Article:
A truck driver for an Indiana company won his wage lawsuit after the judge decided the company should have paid for lunch breaks. However, the judge awarded the driver only $35.
Joe Lehman, a truck driver for the Postle Aluminum division of Elkhart, Ind.-based Thor Industries, won his claim against the company. According to court records, the claim was originally filed in small claims court in November in the Elkhart Superior Court.
Lehman worked for Postle driving a flatbed truck for about 1½ years at a rate of $14 per hour. Testimony by Lehman cited by court documents reveals he worked Monday through Friday. The driver claims that he never took a lunch break and that Postle never told him he had to.
To support his claim during a bench trial on March 29, Lehman, who was representing himself, submitted five driver’s daily logs to the court. None of the logs showed a lunch break or any deduction in time for a lunch break. Lehman argued he is owed the 30 minutes per day deducted from his paychecks, which he claims amounts to $3,543.
However, when the judge asked Lehman if he had any documentation supporting how he came to the amount in the claim, Lehman responded he did not.
Stating its case, Postle cited Department of Transportation regulations that stipulate drivers to take a 30-minute lunch break. Lehman’s supervisor testified that employees are informed about required lunch breaks on their first day of work.
Postle’s human resources representative also testified, stating no one is required to log their lunch breaks. However, since Lehman filed his claim, Postle now requires all drivers to log in their breaks, according to court documents.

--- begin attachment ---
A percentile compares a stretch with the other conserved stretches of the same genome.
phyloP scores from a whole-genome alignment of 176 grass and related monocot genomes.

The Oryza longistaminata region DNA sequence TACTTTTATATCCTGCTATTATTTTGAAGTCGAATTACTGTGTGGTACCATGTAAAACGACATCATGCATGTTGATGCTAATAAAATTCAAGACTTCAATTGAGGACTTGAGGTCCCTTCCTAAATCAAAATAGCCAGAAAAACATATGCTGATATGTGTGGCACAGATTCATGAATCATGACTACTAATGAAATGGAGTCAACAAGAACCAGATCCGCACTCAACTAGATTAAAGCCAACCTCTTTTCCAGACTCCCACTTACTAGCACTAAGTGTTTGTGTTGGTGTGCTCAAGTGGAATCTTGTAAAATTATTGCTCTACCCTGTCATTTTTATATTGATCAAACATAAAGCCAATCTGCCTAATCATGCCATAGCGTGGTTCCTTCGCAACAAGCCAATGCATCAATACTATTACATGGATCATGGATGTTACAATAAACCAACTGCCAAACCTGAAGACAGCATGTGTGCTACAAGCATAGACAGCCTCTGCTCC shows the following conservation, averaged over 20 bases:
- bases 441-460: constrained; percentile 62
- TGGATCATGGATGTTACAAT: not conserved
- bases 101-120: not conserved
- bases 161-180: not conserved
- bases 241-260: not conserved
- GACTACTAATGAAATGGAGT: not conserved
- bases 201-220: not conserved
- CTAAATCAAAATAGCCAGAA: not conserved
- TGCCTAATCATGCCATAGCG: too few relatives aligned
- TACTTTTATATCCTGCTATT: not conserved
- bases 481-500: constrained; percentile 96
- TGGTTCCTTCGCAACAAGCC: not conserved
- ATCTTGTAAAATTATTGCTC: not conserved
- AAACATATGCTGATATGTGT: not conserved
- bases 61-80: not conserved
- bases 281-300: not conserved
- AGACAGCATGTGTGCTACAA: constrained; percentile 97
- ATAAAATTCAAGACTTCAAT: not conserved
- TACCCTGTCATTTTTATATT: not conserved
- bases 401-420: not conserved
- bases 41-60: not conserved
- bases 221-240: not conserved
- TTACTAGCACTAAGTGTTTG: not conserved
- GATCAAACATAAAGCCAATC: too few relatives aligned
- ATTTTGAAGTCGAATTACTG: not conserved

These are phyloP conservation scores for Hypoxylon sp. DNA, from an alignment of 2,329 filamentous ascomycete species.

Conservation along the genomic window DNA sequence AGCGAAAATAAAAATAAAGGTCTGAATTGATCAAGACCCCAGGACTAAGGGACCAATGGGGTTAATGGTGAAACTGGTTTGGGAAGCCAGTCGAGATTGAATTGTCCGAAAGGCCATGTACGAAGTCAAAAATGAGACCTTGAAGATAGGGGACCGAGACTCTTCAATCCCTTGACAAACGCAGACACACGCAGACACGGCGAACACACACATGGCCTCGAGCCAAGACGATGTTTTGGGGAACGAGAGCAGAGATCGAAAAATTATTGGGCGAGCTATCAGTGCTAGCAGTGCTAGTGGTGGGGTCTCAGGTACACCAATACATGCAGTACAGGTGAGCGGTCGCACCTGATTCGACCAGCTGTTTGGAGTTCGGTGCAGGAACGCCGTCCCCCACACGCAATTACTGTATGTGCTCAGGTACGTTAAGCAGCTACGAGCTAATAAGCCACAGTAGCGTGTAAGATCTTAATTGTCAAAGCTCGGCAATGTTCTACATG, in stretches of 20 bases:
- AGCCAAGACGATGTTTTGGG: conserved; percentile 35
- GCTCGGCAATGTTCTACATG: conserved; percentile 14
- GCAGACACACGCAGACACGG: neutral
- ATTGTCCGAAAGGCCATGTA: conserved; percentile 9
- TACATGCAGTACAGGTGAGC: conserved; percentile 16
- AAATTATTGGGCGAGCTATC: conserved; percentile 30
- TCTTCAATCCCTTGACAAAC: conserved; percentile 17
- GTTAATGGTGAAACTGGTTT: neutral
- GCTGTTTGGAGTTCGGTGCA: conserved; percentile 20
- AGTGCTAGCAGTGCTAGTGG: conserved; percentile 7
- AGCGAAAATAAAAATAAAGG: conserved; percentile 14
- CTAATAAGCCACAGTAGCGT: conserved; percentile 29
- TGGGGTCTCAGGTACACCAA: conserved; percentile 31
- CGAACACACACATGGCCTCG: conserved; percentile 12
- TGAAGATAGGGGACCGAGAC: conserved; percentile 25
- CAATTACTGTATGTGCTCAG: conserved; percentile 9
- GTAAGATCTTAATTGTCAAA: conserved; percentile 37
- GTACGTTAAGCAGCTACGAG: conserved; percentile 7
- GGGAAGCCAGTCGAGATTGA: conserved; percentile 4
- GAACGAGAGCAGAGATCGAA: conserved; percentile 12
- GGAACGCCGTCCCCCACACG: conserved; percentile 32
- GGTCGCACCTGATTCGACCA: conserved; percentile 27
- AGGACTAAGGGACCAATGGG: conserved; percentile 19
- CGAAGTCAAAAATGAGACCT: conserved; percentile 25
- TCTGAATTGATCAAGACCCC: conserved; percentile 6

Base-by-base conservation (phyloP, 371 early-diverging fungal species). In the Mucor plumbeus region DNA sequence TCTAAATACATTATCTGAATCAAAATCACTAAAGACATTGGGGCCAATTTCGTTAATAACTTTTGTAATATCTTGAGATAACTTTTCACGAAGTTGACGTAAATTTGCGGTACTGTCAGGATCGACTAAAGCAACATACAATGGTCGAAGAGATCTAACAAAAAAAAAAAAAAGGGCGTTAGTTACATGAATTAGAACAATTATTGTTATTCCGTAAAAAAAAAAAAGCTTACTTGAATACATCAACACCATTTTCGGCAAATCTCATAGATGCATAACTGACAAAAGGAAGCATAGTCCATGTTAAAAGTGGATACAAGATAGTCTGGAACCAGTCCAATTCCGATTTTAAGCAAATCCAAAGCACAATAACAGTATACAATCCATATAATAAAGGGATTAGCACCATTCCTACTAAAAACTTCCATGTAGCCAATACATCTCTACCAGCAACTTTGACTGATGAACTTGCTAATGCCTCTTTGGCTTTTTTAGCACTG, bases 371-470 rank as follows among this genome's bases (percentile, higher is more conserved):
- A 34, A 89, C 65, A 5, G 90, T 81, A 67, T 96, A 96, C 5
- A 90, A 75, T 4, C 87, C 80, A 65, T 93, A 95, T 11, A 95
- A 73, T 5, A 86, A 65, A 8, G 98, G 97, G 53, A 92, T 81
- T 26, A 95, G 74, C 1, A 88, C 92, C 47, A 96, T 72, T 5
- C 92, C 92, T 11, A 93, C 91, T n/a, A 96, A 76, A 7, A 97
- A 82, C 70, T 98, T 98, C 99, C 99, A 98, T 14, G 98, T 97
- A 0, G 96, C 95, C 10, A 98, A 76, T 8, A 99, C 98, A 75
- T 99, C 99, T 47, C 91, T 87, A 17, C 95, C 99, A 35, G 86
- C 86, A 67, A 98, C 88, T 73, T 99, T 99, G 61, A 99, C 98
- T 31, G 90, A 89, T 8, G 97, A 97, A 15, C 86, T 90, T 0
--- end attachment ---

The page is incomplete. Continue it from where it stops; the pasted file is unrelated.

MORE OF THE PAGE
The human resources representative did make a mistake during testimony, contradicting his point. To prove his claim that DOT regulations require drivers to take a lunch break, Postle submitted a printout from the U.S. Department of Labor website as an exhibit. However, the very first sentence of the submitted document states, “Federal law does not require lunch or coffee breaks.”
When Postle was asked by the court to cite the actual DOT regulation in question, attorneys for the company cited 29 C.F.R. Section 785.19, which states:
“Bona fide meal periods are not worktime. Bona fide meal periods do not include coffee breaks or time for snacks. These are rest periods. The employee must be completely relieved from duty for the purposes of eating regular meals. Ordinarily 30 minutes or more is long enough for a bona fide meal period. A shorter period may be long enough under special conditions. The employee is not relieved if he is required to perform any duties, whether active or inactive, while eating. For example, an office employee who is required to eat at his desk or a factory worker who is required to be at his machine is working while eating.”
The court pointed out that nowhere in the cited regulation does it mandate a lunch break. In light of the cited DOT regulation and Department of Labor handout, the court asked Postle if it had its own policy requiring lunch breaks. Attorneys for Postle had no such documentation.
Between the two parties, the court seemed annoyed at the lack of preparation on both sides.
“Both plaintiff and defendant knew that their sole opportunity to present evidence was at their bench trial,” the judge’s order states. “The court is dumbfounded as to the lack of physical evidence submitted by both parties to substantiate their claims and defenses.”
After weighting all the evidence and testimony, the court ruled in Lehman’s favor on April 2. When deciding the award, the court took half of the $14 per hour wage to determine the amount to pay out for each half-hour lunch not paid. Since Lehman provided logs only for five days, the court applied the $7 lunch rate to only those five days, arriving at a total judgment of $35 plus court fees of $125.
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